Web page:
Figures 5-6 show Brazil’s debt composition (floating, fixed, inflation-linked, and FX-denominated debt) and their average maturity by type, respectively. Fixed-interest rate debt accounts for 30% of the total held by the public, while its average maturity is only 1.88 years. Public debt linked to a floating rate accounts for 38.2% of what is held by the public, and its average maturity is just 2.93 years. In our view, adding short-term liabilities to this balance sheet could only expose the Brazilian real to meltdown risks. While the large portion of the domestic debt held in floating rates or with short maturity has brought fiscal relief as interest rate dropped, hiking rates to fend off a currency meltdown may place fiscal dynamics on an explosive path. Unlike the case of Turkey, Brazil could not afford to embark on significant rate hikes to contain its currency without sending fiscal dynamics into disarray, a phenomenon known as fiscal dominance.

Figure 5. Types of Brazilian Debt Held by the Public

Source: Haver Analytics; as of 3 August 2020.

Figure 6. Average Duration of Brazil’s Debt

Source: Haver Analytics; as of 3 August 2020.

South Africa also presents challenging fiscal dynamics, but we believe there is significant room for QE. According to Absa Research, gross government debt will reach 97.4% of GDP by 2023/2024 from 56.5% of GDP in 2018/2019.4 These fiscal dynamics are unsustainable and need to be addressed, which is the reason for the 600bp spread between a 10-year South African government bond (‘SAGB’) and the overnight rate.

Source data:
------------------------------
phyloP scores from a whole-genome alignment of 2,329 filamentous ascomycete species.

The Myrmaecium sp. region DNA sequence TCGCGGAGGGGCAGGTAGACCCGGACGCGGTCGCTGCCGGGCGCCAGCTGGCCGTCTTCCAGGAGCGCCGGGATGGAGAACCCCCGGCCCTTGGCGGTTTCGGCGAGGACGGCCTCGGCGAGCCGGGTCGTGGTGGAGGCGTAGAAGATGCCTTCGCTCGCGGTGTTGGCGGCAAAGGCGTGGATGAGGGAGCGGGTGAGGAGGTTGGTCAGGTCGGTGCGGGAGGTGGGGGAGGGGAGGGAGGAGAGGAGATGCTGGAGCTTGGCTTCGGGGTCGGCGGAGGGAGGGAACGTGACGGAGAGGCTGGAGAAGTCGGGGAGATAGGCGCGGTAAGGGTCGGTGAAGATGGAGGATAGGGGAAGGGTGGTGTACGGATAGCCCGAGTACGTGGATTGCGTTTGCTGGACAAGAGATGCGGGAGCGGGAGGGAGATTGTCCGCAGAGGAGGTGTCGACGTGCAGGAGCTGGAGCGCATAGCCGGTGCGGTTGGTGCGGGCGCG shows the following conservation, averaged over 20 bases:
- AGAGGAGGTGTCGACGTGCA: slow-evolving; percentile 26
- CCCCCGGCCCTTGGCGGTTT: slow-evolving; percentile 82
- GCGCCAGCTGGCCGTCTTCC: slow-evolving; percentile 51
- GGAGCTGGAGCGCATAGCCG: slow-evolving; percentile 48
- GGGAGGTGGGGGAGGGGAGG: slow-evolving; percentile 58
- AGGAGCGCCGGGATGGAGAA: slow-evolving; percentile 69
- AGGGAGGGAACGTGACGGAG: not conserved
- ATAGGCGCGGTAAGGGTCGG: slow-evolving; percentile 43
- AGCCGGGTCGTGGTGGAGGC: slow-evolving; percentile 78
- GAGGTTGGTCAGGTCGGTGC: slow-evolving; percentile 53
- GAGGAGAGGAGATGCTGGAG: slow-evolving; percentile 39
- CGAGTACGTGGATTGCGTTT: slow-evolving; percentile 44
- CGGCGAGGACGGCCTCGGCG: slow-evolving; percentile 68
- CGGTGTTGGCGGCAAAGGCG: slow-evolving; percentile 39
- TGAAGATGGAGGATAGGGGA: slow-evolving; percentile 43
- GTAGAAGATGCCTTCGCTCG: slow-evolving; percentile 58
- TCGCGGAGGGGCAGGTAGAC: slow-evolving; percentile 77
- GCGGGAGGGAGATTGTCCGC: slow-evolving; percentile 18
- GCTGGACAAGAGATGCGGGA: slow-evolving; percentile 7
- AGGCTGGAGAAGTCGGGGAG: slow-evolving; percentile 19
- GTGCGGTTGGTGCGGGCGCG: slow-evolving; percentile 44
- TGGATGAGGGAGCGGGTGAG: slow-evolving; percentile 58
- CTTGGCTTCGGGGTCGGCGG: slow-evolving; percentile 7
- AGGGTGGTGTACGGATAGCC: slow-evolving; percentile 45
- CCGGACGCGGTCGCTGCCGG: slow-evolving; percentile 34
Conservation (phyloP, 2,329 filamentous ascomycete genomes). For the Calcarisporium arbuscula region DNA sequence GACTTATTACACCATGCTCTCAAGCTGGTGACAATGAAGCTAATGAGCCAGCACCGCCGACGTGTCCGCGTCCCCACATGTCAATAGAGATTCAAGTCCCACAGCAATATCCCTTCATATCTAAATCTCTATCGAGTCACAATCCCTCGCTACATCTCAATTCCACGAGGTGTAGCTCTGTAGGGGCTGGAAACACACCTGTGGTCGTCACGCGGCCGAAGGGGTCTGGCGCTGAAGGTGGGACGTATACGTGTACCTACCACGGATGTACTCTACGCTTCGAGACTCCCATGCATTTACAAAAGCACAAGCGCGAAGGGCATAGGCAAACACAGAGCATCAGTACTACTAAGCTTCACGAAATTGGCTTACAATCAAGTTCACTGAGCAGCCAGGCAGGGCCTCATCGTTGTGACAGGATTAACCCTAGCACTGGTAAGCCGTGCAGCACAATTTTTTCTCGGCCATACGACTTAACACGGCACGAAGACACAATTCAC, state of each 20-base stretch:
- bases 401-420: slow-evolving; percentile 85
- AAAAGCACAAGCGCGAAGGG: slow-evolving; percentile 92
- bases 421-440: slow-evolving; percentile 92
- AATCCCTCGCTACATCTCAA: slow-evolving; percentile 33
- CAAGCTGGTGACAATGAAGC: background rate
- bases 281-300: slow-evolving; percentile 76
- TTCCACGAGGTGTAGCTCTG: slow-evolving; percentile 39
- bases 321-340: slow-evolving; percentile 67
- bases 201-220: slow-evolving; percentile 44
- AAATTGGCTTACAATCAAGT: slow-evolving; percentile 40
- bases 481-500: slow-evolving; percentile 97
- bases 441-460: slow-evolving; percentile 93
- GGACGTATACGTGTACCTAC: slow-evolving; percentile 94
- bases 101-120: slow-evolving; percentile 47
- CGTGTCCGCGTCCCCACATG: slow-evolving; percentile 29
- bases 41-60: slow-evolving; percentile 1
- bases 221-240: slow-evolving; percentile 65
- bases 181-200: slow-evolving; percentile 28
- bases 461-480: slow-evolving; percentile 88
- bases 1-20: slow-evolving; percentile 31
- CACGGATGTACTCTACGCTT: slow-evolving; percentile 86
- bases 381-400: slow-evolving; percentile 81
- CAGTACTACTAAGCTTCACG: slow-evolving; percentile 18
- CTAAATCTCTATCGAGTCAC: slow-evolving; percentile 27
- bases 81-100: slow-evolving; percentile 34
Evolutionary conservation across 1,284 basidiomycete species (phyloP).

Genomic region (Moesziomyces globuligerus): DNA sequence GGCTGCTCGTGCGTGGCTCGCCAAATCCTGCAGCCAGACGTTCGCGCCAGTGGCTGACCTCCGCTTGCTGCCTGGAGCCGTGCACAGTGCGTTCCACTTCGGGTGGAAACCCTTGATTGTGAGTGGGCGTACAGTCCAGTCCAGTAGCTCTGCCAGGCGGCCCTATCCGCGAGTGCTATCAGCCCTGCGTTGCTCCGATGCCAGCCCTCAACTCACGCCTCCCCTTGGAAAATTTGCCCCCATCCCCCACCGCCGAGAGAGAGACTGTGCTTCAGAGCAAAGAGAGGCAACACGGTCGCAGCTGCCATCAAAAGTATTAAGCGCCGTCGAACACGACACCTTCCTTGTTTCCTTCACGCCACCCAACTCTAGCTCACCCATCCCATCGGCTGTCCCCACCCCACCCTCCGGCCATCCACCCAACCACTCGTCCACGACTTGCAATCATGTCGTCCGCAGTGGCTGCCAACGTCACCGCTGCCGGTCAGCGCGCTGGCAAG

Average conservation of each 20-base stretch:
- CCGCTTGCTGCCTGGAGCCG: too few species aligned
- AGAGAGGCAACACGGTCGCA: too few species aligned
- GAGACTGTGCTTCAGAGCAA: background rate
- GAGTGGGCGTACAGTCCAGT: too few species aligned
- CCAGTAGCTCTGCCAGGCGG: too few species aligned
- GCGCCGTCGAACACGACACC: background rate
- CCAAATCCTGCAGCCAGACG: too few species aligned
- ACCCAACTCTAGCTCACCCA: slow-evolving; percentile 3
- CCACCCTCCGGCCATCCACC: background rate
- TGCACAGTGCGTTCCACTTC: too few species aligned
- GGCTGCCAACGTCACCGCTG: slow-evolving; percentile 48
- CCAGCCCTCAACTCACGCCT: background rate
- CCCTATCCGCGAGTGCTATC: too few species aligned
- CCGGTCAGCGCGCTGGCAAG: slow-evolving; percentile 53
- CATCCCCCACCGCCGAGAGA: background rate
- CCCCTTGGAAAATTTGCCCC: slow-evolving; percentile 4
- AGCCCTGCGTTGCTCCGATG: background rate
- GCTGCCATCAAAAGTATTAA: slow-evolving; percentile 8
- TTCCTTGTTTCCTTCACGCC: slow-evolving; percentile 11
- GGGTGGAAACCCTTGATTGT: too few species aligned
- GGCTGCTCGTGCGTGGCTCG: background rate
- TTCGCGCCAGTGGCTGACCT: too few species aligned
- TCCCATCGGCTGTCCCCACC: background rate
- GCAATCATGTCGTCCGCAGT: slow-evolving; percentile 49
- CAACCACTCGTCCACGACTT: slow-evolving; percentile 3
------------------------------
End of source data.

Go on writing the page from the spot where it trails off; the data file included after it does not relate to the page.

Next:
However, South Africa went into this pandemic with a very comfortable debt duration profile, making the country robust against rollover risks and, therefore, suitable for QE. Figure 7 shows that local currency bonds with maturities of more than three years account for 71.5% of the total outstanding debt. The external debt profile is almost entirely maturing in 2024 and beyond (with the exception of 0.7% of the total public debt). Bills, with maturity of less than 12 months, account for just 10.7% of the total public debt and is almost exclusively held by banks. Finally, SAGBs with maturity less than three years only account for 10.1%, making this debt profile one of the longest in EM. While the governor of the South African Reserve Bank remains reluctant to sponsor a large QE programme, we believe the benefits of such policy greatly outweigh the risks, even with such low levels of international reserves.5 A precondition is a sustainable fiscal plan, which is missing. More market pressure may be necessary, but solutions are, at least, still within reach.

Figure 7. South African Debt – Composition by Maturity

Source: Haver Analytics; as of 31 July 2020.